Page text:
British drivers who are taking their vehicle abroad now can remove old-style GB stickers or cover them up. As an alternative, motorists should display a UK sticker or have the UK identifier on their number plate. The old-style GB stickers had been displayed on British cars when traveling abroad for 111 years before the changes this week. A plan for new registration plates was under consideration and weeks after detailed discussions, the government’s guidance was in place since Tuesday 28 September.
UK Transport secretary Grant Shapps unveiled the new design, which had the letters ‘GB’ on it under a flag of the Union Jack and it was done on the day of the first anniversary of Brexit. “This is a significant change for drivers who in normal times take their cars outside the UK,” said RAC spokesman Rod Dennis.
Hereafter, it is made mandatory that any driver with a GB sticker on their car now needs to replace it with a new UK one if they are taking their vehicle abroad. Besides, number plates without any symbols or logos will need a UK sticker when traveling abroad and the government says that the drivers need to cover up the GB sticker if the vehicle has the sticker on it. It was also said that drivers need to remember that number plates featuring the blue band and letters ‘GB’ next to the European golden stars are also no longer valid. Anyone who violates the new law would be liable for penalties and also their entry to some countries might get banned.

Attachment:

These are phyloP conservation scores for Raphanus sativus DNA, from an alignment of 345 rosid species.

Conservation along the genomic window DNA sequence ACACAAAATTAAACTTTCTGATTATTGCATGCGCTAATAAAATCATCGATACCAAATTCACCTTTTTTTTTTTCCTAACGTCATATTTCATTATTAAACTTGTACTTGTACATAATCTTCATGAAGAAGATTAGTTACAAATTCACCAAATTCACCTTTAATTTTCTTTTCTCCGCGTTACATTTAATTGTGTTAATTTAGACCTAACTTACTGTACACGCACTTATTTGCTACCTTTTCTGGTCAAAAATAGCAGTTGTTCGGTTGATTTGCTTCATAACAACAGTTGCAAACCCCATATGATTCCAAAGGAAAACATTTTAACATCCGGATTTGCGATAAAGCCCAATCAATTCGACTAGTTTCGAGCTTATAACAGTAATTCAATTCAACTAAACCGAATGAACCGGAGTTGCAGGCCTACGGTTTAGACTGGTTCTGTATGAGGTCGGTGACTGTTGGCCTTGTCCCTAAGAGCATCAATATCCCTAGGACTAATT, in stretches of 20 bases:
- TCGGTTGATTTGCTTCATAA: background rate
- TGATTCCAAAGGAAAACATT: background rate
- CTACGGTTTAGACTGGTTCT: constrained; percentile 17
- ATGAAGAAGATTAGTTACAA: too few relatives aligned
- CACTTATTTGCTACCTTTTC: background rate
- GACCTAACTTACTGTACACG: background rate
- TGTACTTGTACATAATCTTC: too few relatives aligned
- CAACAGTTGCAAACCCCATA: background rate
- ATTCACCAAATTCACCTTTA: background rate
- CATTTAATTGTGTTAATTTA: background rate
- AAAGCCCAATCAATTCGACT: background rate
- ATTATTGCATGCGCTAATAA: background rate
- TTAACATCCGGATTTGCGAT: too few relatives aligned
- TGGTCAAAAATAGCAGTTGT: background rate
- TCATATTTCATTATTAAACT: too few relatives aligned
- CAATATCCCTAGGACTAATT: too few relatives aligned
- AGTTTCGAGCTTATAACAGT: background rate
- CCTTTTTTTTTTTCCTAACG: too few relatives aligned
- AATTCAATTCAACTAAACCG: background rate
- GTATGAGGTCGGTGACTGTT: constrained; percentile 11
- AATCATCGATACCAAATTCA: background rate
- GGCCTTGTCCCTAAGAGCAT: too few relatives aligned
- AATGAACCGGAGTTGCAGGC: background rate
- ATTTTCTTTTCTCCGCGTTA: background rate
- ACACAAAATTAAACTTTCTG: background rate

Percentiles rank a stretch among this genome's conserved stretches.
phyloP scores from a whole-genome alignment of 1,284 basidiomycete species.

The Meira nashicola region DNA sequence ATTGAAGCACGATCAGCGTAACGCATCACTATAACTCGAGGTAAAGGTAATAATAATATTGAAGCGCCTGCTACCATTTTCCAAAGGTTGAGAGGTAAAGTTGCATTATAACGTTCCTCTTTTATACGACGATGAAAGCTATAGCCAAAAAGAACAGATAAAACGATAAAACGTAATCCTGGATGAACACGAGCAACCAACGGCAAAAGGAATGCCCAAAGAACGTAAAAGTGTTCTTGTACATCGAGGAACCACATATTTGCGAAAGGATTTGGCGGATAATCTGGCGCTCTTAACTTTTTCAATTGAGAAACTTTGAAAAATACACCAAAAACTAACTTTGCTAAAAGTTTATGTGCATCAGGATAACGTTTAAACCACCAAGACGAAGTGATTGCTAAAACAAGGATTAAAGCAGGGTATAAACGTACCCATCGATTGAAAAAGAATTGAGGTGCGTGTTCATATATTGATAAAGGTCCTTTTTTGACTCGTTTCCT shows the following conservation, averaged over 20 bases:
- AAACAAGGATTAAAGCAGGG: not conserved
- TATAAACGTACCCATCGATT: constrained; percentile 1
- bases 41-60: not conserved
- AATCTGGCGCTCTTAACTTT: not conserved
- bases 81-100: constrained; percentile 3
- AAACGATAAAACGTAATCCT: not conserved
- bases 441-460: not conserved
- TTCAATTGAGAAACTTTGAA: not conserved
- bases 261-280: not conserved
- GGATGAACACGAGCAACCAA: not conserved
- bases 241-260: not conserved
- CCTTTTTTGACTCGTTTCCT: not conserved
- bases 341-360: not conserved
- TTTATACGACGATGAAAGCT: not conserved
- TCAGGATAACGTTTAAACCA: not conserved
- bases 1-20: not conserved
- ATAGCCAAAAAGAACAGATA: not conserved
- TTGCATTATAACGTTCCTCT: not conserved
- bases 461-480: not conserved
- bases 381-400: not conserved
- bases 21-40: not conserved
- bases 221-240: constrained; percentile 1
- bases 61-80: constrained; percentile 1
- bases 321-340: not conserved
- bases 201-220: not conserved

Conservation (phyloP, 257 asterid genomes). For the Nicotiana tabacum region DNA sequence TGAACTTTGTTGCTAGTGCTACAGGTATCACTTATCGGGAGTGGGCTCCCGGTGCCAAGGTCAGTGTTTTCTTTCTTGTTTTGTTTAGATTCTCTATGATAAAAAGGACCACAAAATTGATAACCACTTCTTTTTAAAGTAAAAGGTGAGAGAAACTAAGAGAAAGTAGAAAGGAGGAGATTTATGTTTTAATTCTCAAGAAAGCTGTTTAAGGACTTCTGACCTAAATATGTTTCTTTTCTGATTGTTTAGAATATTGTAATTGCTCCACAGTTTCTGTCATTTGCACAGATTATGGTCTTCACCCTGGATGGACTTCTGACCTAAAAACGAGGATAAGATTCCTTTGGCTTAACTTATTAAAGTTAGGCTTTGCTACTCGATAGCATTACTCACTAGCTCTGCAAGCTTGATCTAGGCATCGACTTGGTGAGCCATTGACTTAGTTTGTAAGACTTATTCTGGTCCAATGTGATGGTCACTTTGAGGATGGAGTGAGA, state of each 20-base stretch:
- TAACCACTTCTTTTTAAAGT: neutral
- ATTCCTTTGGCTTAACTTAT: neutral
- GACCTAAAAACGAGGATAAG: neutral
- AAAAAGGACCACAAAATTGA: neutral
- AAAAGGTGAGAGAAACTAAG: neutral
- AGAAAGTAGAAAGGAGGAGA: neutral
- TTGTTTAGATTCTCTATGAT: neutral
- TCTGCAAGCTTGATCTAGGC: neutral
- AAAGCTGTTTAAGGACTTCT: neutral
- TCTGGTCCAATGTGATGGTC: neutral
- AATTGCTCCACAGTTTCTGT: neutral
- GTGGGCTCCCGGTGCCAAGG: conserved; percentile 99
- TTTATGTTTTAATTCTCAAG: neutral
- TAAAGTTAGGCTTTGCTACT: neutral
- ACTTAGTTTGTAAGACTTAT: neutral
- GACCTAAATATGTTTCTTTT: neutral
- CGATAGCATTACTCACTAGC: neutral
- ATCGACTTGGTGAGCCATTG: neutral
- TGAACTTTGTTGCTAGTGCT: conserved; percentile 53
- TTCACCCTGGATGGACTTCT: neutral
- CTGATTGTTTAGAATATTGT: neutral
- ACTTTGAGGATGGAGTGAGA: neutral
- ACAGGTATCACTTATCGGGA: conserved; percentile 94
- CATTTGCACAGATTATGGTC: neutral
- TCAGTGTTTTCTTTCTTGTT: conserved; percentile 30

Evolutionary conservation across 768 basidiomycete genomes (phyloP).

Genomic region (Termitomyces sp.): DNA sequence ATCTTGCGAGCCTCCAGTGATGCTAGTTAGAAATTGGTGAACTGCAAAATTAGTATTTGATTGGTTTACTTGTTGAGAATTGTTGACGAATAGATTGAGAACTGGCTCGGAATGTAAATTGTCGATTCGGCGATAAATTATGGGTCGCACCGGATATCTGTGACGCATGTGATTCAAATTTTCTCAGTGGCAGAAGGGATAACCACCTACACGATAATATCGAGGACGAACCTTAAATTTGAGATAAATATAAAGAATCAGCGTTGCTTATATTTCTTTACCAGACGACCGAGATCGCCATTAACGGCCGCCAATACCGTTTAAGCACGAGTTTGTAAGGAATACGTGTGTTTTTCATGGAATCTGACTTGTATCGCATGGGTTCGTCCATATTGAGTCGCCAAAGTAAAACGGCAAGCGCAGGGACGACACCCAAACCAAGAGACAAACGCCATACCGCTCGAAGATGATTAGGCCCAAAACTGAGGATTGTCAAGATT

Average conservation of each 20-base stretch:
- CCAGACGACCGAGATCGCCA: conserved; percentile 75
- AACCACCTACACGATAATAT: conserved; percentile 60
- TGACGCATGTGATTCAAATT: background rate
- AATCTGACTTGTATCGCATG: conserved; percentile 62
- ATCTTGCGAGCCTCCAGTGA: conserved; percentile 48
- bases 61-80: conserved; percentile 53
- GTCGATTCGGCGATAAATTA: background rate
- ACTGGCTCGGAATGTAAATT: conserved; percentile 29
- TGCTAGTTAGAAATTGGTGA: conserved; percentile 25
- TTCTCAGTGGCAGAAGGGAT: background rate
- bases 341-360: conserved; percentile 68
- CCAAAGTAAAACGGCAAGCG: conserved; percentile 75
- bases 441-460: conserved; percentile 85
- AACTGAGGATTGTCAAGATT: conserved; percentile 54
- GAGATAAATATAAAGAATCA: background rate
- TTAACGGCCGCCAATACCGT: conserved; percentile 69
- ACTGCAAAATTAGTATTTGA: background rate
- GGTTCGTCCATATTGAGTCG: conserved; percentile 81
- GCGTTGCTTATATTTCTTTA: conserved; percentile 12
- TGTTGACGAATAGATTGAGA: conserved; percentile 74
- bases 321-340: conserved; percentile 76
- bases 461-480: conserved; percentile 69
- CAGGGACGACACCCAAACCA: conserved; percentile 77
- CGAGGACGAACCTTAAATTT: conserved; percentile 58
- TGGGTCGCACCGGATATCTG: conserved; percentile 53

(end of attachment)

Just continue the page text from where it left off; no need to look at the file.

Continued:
One will need to display a UK sticker clearly on the rear part of the vehicle if the number plate has any of the following:
- a GB identifier with the Union flag
- a Euro symbol
- a national flag of England, Scotland, or Wales
- numbers and letters only – no flag or identifier
It is observed that the rule change is a show of solidarity with Northern Ireland since Brexit and it is considered a historic movement for drivers.